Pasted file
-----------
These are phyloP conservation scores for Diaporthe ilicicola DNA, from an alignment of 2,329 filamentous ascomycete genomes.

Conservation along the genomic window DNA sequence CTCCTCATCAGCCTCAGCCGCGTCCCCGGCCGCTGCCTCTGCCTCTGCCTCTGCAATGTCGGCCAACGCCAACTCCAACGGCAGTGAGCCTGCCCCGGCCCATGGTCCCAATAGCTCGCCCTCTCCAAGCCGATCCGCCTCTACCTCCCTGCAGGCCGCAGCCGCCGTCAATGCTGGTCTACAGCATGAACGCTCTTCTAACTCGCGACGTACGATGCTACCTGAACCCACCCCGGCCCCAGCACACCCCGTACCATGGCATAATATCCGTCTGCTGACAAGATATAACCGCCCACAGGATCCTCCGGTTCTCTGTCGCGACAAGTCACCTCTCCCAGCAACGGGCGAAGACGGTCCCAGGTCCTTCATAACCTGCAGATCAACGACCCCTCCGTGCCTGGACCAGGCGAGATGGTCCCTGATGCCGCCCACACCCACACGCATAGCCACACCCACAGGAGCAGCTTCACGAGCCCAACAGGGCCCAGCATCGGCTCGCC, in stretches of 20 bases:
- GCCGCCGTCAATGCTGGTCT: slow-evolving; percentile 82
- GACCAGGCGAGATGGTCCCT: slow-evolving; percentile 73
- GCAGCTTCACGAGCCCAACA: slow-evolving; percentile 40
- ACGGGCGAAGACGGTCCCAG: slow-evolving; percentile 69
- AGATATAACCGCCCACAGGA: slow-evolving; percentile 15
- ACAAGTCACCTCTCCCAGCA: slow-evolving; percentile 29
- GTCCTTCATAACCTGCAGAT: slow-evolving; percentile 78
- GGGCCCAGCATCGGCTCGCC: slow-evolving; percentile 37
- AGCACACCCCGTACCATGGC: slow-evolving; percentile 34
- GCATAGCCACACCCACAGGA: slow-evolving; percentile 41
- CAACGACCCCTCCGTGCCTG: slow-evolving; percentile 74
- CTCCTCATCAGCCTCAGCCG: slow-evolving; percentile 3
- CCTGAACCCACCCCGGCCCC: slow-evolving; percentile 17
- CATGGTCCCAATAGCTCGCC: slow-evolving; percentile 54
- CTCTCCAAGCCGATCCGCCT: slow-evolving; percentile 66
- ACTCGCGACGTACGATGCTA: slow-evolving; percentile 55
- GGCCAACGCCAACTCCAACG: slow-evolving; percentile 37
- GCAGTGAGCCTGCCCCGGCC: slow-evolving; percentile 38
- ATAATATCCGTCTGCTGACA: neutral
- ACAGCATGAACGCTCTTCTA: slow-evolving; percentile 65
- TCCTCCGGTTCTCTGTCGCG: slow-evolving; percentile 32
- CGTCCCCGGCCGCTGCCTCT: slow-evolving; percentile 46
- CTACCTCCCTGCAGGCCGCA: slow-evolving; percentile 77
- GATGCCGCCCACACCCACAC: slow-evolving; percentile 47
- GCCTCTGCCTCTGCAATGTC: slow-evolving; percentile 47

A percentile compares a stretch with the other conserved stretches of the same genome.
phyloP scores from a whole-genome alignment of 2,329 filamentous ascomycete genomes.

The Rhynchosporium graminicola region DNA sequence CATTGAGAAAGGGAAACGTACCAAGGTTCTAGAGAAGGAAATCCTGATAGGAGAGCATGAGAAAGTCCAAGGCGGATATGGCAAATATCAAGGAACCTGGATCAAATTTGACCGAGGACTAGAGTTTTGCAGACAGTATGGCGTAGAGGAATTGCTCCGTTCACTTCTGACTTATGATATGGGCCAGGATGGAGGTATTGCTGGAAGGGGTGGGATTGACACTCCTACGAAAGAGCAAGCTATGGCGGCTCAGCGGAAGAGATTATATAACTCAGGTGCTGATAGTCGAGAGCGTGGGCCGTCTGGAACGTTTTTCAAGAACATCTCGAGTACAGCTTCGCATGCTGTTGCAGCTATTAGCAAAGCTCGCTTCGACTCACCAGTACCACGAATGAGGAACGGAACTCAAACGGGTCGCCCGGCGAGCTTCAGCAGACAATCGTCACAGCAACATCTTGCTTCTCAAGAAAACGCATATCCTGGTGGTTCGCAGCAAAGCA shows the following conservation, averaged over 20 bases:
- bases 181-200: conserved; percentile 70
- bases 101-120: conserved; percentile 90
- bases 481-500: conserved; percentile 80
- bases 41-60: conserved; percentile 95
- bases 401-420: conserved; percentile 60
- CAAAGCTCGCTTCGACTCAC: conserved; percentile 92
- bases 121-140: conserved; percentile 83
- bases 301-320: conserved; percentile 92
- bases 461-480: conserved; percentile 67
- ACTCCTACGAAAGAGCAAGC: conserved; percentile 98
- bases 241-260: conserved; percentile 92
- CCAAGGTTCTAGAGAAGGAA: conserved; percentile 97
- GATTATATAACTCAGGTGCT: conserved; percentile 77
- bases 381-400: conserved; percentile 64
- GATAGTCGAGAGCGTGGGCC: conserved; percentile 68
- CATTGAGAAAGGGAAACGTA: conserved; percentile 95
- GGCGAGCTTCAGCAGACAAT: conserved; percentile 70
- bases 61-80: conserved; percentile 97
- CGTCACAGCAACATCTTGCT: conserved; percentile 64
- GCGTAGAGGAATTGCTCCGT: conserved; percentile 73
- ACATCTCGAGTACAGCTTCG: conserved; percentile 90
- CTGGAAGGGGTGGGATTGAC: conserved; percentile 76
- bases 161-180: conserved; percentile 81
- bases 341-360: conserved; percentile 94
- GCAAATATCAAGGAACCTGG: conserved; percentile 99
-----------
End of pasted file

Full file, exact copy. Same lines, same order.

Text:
These are phyloP conservation scores for Diaporthe ilicicola DNA, from an alignment of 2,329 filamentous ascomycete genomes.

Conservation along the genomic window DNA sequence CTCCTCATCAGCCTCAGCCGCGTCCCCGGCCGCTGCCTCTGCCTCTGCCTCTGCAATGTCGGCCAACGCCAACTCCAACGGCAGTGAGCCTGCCCCGGCCCATGGTCCCAATAGCTCGCCCTCTCCAAGCCGATCCGCCTCTACCTCCCTGCAGGCCGCAGCCGCCGTCAATGCTGGTCTACAGCATGAACGCTCTTCTAACTCGCGACGTACGATGCTACCTGAACCCACCCCGGCCCCAGCACACCCCGTACCATGGCATAATATCCGTCTGCTGACAAGATATAACCGCCCACAGGATCCTCCGGTTCTCTGTCGCGACAAGTCACCTCTCCCAGCAACGGGCGAAGACGGTCCCAGGTCCTTCATAACCTGCAGATCAACGACCCCTCCGTGCCTGGACCAGGCGAGATGGTCCCTGATGCCGCCCACACCCACACGCATAGCCACACCCACAGGAGCAGCTTCACGAGCCCAACAGGGCCCAGCATCGGCTCGCC, in stretches of 20 bases:
- GCCGCCGTCAATGCTGGTCT: slow-evolving; percentile 82
- GACCAGGCGAGATGGTCCCT: slow-evolving; percentile 73
- GCAGCTTCACGAGCCCAACA: slow-evolving; percentile 40
- ACGGGCGAAGACGGTCCCAG: slow-evolving; percentile 69
- AGATATAACCGCCCACAGGA: slow-evolving; percentile 15
- ACAAGTCACCTCTCCCAGCA: slow-evolving; percentile 29
- GTCCTTCATAACCTGCAGAT: slow-evolving; percentile 78
- GGGCCCAGCATCGGCTCGCC: slow-evolving; percentile 37
- AGCACACCCCGTACCATGGC: slow-evolving; percentile 34
- GCATAGCCACACCCACAGGA: slow-evolving; percentile 41
- CAACGACCCCTCCGTGCCTG: slow-evolving; percentile 74
- CTCCTCATCAGCCTCAGCCG: slow-evolving; percentile 3
- CCTGAACCCACCCCGGCCCC: slow-evolving; percentile 17
- CATGGTCCCAATAGCTCGCC: slow-evolving; percentile 54
- CTCTCCAAGCCGATCCGCCT: slow-evolving; percentile 66
- ACTCGCGACGTACGATGCTA: slow-evolving; percentile 55
- GGCCAACGCCAACTCCAACG: slow-evolving; percentile 37
- GCAGTGAGCCTGCCCCGGCC: slow-evolving; percentile 38
- ATAATATCCGTCTGCTGACA: neutral
- ACAGCATGAACGCTCTTCTA: slow-evolving; percentile 65
- TCCTCCGGTTCTCTGTCGCG: slow-evolving; percentile 32
- CGTCCCCGGCCGCTGCCTCT: slow-evolving; percentile 46
- CTACCTCCCTGCAGGCCGCA: slow-evolving; percentile 77
- GATGCCGCCCACACCCACAC: slow-evolving; percentile 47
- GCCTCTGCCTCTGCAATGTC: slow-evolving; percentile 47

A percentile compares a stretch with the other conserved stretches of the same genome.
phyloP scores from a whole-genome alignment of 2,329 filamentous ascomycete genomes.

The Rhynchosporium graminicola region DNA sequence CATTGAGAAAGGGAAACGTACCAAGGTTCTAGAGAAGGAAATCCTGATAGGAGAGCATGAGAAAGTCCAAGGCGGATATGGCAAATATCAAGGAACCTGGATCAAATTTGACCGAGGACTAGAGTTTTGCAGACAGTATGGCGTAGAGGAATTGCTCCGTTCACTTCTGACTTATGATATGGGCCAGGATGGAGGTATTGCTGGAAGGGGTGGGATTGACACTCCTACGAAAGAGCAAGCTATGGCGGCTCAGCGGAAGAGATTATATAACTCAGGTGCTGATAGTCGAGAGCGTGGGCCGTCTGGAACGTTTTTCAAGAACATCTCGAGTACAGCTTCGCATGCTGTTGCAGCTATTAGCAAAGCTCGCTTCGACTCACCAGTACCACGAATGAGGAACGGAACTCAAACGGGTCGCCCGGCGAGCTTCAGCAGACAATCGTCACAGCAACATCTTGCTTCTCAAGAAAACGCATATCCTGGTGGTTCGCAGCAAAGCA shows the following conservation, averaged over 20 bases:
- bases 181-200: conserved; percentile 70
- bases 101-120: conserved; percentile 90
- bases 481-500: conserved; percentile 80
- bases 41-60: conserved; percentile 95
- bases 401-420: conserved; percentile 60
- CAAAGCTCGCTTCGACTCAC: conserved; percentile 92
- bases 121-140: conserved; percentile 83
- bases 301-320: conserved; percentile 92
- bases 461-480: conserved; percentile 67
- ACTCCTACGAAAGAGCAAGC: conserved; percentile 98
- bases 241-260: conserved; percentile 92
- CCAAGGTTCTAGAGAAGGAA: conserved; percentile 97
- GATTATATAACTCAGGTGCT: conserved; percentile 77
- bases 381-400: conserved; percentile 64
- GATAGTCGAGAGCGTGGGCC: conserved; percentile 68
- CATTGAGAAAGGGAAACGTA: conserved; percentile 95
- GGCGAGCTTCAGCAGACAAT: conserved; percentile 70
- bases 61-80: conserved; percentile 97
- CGTCACAGCAACATCTTGCT: conserved; percentile 64
- GCGTAGAGGAATTGCTCCGT: conserved; percentile 73
- ACATCTCGAGTACAGCTTCG: conserved; percentile 90
- CTGGAAGGGGTGGGATTGAC: conserved; percentile 76
- bases 161-180: conserved; percentile 81
- bases 341-360: conserved; percentile 94
- GCAAATATCAAGGAACCTGG: conserved; percentile 99